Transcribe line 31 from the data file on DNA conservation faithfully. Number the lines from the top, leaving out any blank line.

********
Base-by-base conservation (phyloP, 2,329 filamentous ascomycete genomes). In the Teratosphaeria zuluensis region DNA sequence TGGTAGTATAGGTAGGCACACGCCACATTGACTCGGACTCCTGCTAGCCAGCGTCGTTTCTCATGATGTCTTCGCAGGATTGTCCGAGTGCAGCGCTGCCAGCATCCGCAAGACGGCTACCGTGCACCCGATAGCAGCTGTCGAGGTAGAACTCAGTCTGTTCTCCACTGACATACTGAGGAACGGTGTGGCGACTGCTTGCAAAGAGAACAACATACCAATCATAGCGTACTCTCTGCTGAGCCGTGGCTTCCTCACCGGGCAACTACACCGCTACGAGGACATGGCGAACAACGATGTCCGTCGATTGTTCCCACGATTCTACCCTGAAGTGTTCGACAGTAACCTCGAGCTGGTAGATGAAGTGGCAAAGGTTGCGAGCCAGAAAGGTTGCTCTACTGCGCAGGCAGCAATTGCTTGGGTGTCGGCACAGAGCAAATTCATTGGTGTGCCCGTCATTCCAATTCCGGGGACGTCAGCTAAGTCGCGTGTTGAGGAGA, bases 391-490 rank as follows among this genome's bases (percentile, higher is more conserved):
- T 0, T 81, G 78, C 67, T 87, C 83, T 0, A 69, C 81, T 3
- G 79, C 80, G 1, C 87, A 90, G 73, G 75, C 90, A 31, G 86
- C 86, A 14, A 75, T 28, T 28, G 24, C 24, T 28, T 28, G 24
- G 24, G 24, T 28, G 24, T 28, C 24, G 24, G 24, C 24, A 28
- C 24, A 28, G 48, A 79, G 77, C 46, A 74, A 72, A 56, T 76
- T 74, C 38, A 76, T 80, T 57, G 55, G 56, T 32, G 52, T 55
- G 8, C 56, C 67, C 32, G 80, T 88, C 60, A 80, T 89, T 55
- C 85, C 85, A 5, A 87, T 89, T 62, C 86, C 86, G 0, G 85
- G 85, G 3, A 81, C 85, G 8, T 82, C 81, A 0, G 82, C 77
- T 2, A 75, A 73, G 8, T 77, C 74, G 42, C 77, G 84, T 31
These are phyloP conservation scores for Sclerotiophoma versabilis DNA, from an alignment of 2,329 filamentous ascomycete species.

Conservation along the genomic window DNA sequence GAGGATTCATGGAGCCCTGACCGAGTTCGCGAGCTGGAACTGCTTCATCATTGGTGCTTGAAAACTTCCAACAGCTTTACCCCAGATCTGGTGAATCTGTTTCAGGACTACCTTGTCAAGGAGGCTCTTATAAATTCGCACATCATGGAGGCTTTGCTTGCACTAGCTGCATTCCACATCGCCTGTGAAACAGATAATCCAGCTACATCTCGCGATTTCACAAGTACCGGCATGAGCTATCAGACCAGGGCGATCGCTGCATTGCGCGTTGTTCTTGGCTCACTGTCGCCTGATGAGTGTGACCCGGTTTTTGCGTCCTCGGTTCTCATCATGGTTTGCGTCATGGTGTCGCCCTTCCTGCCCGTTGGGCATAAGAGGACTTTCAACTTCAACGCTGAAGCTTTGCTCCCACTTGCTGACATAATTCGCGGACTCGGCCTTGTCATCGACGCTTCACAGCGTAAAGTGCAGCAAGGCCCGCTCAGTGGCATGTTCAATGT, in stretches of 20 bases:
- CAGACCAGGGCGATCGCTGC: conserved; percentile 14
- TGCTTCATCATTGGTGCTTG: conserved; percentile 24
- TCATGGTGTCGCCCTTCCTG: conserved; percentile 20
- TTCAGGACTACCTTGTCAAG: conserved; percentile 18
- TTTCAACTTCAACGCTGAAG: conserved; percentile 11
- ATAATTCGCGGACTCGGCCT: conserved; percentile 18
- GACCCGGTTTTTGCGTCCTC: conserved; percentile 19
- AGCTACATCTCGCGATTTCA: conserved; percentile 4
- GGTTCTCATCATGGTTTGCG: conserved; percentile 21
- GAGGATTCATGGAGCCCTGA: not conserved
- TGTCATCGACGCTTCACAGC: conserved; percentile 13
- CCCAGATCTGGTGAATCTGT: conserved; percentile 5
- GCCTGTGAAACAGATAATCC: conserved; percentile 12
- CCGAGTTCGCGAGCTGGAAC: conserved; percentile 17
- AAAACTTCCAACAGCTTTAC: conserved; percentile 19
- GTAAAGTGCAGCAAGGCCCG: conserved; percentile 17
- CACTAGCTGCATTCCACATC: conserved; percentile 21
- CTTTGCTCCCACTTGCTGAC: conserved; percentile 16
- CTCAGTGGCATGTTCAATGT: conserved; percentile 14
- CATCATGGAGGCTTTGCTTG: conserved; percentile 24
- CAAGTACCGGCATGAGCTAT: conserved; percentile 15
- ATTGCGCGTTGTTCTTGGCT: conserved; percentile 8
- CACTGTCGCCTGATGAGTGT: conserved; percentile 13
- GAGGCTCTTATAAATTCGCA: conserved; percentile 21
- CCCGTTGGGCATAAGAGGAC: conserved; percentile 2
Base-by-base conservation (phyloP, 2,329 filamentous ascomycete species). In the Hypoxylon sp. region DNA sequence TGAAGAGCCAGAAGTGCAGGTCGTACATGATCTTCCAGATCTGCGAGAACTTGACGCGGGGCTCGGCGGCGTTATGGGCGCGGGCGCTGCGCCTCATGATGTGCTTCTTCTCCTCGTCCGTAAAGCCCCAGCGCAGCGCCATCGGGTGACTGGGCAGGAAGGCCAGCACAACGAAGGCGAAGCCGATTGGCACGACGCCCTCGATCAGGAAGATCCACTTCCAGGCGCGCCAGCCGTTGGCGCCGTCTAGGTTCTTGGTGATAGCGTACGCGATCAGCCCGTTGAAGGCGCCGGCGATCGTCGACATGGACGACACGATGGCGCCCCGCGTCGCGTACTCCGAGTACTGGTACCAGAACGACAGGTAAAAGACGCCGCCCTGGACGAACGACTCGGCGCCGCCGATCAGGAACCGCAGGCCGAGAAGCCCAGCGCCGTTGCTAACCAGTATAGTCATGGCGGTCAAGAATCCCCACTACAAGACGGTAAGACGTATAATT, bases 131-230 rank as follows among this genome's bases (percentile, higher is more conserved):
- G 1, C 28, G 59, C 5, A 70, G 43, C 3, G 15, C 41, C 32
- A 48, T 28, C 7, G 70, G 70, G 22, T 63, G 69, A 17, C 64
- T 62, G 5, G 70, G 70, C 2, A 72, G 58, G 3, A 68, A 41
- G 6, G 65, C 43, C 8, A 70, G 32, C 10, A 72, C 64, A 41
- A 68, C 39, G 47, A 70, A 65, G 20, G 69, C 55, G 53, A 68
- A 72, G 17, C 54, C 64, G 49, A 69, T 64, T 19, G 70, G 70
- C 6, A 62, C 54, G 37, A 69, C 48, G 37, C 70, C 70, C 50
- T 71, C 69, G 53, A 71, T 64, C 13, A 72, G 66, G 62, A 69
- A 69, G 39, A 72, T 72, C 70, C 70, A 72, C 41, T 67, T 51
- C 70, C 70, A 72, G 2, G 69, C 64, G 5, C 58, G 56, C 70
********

- CTTTGCTCCCACTTGCTGAC: conserved; percentile 16